On Sunday (5/31), a series of earthquakes hit the Oregon Coast. The magnitudes of the seven ranged between 5.9 and 3.9, all too small to trigger a tsunami. Each earthquake was located nearly 300 miles west of Coos Bay, Oregon and had a relatively shallow depth of approximately 6 miles. A USGS seismologist discussed the physical irrelevancies between this earthquake event and the potential Cascadia Subduction event that has occurred in the past and is currently building up pressure (see the figure below (https://pnsn.org/outreach/earthquakesources/csz)). Due to the distance away from the coast, these recent earthquakes were located outside of the Cascadia subduction zone, which stretches from North Vancouver Island to Cape Mendocino, California. To access the news story on the recent Oregon earthquakes, click here.
Great subduction zone earthquakes are the largest in the world, and the only source zones that can produce earthquake events greater than M8.5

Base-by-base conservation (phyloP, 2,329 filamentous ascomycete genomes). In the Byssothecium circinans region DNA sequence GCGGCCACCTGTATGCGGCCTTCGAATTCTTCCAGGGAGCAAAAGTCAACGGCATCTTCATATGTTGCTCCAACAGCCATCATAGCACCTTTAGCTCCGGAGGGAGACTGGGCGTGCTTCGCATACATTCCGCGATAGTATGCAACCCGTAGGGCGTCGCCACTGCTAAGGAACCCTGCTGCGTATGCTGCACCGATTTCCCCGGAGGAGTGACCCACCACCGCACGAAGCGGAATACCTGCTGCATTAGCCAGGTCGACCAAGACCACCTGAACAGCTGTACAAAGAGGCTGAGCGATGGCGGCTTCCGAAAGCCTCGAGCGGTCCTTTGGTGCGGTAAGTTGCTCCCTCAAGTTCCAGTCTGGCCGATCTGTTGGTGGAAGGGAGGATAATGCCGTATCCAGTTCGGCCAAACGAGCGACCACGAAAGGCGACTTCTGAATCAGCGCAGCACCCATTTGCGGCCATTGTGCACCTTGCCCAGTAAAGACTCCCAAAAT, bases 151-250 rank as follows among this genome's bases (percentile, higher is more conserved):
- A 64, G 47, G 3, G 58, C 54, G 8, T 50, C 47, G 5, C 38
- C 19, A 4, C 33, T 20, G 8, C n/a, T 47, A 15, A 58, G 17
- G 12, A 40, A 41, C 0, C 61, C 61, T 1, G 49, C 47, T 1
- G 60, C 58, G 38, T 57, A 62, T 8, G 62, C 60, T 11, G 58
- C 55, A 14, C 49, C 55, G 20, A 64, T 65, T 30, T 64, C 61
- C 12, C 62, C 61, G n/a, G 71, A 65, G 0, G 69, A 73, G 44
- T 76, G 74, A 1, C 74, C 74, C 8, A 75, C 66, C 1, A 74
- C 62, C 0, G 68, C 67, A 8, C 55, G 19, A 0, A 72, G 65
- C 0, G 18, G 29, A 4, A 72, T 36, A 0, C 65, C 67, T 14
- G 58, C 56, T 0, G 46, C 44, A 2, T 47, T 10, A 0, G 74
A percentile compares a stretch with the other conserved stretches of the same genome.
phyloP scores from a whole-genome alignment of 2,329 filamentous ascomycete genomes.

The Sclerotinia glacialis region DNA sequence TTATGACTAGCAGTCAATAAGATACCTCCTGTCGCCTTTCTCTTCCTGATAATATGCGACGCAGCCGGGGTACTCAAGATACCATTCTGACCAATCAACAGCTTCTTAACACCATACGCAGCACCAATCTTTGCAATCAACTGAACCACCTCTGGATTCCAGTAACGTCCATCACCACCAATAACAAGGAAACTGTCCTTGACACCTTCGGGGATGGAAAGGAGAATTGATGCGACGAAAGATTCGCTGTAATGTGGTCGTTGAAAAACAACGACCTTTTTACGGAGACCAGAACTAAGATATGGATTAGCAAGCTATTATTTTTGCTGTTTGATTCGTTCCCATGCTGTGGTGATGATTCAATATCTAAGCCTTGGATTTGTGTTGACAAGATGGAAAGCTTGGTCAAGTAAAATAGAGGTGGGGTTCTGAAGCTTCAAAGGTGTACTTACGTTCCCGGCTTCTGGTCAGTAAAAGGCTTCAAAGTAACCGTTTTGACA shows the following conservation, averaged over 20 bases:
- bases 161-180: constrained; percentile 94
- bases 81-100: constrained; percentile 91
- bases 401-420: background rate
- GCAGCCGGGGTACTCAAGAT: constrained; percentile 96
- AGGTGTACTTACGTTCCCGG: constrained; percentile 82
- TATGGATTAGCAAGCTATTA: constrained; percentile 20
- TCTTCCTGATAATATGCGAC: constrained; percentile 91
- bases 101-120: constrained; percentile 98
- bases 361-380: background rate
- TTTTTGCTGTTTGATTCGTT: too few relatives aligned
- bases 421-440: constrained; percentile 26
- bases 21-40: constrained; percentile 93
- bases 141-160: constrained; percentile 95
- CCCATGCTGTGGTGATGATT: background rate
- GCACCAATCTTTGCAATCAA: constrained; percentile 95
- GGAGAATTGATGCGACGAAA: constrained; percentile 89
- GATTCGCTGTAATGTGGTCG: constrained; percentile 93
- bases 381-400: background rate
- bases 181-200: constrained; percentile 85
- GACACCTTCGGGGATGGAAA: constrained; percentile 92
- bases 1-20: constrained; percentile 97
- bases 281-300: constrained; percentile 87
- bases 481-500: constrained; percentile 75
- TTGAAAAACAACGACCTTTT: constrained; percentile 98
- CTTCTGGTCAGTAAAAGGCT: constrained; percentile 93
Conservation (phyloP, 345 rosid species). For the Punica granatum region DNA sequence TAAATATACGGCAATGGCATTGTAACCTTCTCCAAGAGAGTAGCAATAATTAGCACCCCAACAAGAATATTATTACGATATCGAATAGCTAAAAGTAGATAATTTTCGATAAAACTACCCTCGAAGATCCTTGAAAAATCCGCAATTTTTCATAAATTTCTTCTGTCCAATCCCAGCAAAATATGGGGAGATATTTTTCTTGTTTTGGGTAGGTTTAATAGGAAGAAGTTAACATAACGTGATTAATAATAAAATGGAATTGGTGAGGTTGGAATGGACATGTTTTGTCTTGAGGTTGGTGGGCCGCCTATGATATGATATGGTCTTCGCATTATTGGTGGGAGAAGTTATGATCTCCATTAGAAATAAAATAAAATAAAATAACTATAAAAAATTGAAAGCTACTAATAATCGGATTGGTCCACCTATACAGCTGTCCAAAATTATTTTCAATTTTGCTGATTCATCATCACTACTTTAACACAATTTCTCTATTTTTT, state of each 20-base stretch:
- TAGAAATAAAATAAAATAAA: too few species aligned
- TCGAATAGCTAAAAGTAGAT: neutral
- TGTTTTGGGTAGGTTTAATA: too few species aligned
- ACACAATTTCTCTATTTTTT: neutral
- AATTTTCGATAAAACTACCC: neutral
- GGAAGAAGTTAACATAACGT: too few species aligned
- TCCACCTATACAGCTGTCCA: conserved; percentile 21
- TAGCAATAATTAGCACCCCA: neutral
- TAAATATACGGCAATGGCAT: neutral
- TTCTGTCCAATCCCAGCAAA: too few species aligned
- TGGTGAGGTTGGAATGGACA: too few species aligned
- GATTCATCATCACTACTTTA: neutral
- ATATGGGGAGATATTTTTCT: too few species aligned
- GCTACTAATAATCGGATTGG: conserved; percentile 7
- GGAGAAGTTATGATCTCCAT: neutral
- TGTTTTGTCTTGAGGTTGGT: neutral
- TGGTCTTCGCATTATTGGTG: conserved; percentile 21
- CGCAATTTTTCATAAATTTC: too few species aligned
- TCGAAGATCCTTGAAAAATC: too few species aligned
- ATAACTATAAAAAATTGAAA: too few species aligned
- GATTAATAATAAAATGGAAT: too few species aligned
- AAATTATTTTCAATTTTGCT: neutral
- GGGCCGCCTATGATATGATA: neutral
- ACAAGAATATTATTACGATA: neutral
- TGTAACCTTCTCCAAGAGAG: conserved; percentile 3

(https://pnsn.org/outreach/earthquakesources/csz). The last event of this magnitude in Northwest was in 1700, and have returned at irregular intervals of hundreds of years. A 13-year study published by Oregon State University, concluded that there is a 40% chance of a major earthquake in the Coos Bay, Oregon region in the next 50 years
(http://oregonstate.edu/ua/ncs/archives/2012/jul/13-year-cascadia-study-complete-–-and-earthquake-risk-looms-large). The image to the right produced by a seismologist from San Diego State University, illustrates a simulation of a Cascadia Subduction M9 earthquake event (https://pnsn.org/outreach/earthquakesources/csz).
In order to prepare for a major earthquake, there are a number of sources that provide guidelines, helpful tips and assistance: